A year earlier, Vermont became the first state in the country to require older schools to test their indoor air for these chemicals. The lawsuit11 states that removing PCBs can be expensive, as it could require demolishing buildings and building new ones. This could potentially cost hundreds of millions (if not billions) of dollars.12

Monsanto Responds, Claims Allegations Are ‘Meritless’

The Maine Wire reports that Frey is also seeking damages for the injuries and contamination Monsanto’s toxic chemicals caused to the people and the environment. This will cover the costs needed for cleaning, monitoring and mitigating the state’s waterways that have been polluted by PCBs.13

In response to the Maine lawsuit, Monsanto issued a statement, claiming that they have "strong defenses and will vigorously defend against these claims."14 According to their press release:15

"We will respond to the complaint in greater detail in court at the appropriate time, however, we believe this case is meritless as Monsanto never manufactured or disposed of PCBs in the State of Maine, and any PCB-containing products that could be the source of any impairments in the state were manufactured and disposed by third parties …

Under applicable law, a manufacturer of component parts is not responsible for the downstream, third-party uses of a product that it lawfully introduced into the stream of commerce and over which it has had no control for nearly five decades …

Monsanto discontinued its production of PCBs nearly five decades ago, conducted hundreds of studies about their safety, and provided warnings to its customers based on the state-of-the science at the time."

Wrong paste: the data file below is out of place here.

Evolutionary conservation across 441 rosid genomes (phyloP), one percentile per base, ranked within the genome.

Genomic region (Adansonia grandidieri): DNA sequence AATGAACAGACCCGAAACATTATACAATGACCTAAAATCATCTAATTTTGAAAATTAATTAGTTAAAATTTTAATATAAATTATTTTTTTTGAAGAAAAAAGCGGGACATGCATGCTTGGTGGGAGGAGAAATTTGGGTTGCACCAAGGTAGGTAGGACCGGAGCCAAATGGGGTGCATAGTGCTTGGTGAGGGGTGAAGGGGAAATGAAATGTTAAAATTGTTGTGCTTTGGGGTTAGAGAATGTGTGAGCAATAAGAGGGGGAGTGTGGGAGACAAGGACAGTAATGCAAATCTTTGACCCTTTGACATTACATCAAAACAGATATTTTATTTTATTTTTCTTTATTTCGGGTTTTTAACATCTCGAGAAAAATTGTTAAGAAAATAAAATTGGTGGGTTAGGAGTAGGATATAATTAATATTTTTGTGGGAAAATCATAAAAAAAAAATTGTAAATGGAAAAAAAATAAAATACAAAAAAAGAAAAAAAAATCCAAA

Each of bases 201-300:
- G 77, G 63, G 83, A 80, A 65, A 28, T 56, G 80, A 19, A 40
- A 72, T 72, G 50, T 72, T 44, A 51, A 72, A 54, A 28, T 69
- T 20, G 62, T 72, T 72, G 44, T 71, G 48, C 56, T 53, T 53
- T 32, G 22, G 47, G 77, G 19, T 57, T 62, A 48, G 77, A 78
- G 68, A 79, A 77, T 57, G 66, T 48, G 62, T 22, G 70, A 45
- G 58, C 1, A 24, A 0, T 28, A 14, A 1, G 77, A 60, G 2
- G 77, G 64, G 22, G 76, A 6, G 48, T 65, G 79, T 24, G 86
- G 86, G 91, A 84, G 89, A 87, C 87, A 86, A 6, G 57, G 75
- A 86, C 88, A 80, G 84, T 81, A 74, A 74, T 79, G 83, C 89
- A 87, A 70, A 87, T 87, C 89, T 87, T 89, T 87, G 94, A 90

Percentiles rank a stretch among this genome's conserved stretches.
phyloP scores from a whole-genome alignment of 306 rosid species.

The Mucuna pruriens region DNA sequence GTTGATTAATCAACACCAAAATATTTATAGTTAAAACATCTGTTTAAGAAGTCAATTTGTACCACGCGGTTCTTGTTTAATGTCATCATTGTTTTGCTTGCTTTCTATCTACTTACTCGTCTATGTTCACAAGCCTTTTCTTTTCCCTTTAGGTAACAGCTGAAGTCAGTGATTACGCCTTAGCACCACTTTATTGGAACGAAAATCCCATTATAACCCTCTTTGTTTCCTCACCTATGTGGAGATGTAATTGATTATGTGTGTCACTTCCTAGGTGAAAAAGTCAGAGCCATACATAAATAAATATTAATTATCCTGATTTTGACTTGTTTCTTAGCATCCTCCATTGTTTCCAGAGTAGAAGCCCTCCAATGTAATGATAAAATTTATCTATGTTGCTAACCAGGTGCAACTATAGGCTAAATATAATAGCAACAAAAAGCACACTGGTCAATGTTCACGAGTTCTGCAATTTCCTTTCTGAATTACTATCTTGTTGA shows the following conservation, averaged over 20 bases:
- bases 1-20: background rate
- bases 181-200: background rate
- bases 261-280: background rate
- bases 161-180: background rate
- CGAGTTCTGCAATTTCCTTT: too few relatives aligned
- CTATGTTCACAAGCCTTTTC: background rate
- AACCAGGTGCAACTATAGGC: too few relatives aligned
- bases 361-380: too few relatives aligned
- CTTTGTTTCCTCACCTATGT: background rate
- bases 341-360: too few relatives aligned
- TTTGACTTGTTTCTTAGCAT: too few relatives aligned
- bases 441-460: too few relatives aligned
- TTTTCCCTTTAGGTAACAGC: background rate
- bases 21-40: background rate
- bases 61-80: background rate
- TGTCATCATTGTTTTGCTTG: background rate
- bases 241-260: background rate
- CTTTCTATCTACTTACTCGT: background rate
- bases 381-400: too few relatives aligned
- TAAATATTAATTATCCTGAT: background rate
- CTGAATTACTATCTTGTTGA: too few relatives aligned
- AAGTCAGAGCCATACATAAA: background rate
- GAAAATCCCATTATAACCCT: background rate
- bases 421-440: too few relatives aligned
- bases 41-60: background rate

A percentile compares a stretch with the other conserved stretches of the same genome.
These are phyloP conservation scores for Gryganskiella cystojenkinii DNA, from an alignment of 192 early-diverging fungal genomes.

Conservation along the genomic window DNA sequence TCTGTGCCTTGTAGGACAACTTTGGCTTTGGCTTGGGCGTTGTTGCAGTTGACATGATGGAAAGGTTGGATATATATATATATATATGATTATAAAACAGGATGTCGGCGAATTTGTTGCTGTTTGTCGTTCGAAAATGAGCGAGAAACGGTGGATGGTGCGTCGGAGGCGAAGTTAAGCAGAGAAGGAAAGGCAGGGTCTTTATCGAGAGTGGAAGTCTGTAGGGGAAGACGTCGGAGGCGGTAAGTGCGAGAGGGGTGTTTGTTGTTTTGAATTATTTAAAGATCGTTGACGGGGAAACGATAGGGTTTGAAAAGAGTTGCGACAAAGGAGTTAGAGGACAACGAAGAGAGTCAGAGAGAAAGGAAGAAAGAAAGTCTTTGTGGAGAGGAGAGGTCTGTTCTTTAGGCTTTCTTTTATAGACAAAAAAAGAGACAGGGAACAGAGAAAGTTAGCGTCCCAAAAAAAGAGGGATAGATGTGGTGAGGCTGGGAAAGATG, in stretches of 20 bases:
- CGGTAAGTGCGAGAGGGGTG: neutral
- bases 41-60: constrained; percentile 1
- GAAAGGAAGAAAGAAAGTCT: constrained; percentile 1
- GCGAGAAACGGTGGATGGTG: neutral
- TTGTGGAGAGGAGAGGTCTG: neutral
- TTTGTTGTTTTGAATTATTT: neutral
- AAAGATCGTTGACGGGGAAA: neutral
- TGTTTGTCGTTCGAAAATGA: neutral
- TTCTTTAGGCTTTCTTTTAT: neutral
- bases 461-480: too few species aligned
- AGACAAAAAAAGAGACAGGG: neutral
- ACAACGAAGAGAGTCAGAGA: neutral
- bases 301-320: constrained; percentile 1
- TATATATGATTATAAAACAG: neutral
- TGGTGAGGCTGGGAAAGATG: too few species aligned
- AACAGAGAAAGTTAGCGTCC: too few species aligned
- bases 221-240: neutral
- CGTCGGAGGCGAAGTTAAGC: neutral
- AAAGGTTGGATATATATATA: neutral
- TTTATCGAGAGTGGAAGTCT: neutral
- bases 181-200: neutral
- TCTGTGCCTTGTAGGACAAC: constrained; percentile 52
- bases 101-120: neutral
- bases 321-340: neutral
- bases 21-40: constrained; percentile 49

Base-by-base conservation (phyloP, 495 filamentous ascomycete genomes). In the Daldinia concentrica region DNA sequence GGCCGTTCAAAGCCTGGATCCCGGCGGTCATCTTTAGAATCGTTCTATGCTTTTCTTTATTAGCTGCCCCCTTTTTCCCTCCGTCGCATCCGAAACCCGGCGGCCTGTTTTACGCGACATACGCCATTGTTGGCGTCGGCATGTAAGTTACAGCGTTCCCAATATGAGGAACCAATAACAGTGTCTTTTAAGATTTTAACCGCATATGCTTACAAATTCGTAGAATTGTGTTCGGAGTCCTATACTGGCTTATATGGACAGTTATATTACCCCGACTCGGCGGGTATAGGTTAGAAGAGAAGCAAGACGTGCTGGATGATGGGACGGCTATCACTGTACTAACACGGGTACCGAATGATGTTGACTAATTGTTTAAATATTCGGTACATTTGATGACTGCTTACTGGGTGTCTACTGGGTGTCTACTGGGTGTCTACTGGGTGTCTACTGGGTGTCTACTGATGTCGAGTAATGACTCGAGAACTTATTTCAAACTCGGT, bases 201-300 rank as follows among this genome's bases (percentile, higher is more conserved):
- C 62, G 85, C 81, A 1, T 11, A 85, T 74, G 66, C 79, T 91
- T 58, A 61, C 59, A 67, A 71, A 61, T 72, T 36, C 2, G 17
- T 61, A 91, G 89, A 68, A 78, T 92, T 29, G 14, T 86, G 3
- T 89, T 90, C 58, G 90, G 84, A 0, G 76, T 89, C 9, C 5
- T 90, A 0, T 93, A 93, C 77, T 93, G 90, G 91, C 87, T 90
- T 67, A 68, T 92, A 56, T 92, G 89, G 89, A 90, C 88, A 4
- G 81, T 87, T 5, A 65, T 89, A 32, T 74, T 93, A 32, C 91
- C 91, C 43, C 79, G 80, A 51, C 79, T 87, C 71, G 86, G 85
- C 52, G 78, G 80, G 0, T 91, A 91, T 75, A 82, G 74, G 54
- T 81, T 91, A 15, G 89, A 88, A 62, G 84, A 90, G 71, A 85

PCBs Have Been Linked to Cancer and Other Health Concerns

Despite being banned for decades, PCBs are still pervasive in the environment, mainly because they "resist degradation, rather than breaking down over time."16 As a result, they are found all over the world — every one of us has been exposed to these toxic chemicals. The EPA website explains:17

"PCBs do not readily break down once in the environment. They can remain for long periods cycling between air, water and soil. PCBs can be carried long distances and have been found in snow and sea water in areas far from where they were released into the environment. As a consequence, they are found all over the world. In general, the lighter the form of PCB, the further it can be transported from the source of contamination.

PCBs can accumulate in the leaves and above-ground parts of plants and food crops. They are also taken up into the bodies of small organisms and fish. As a result, people who ingest fish may be exposed to PCBs that have bioaccumulated in the fish they are ingesting."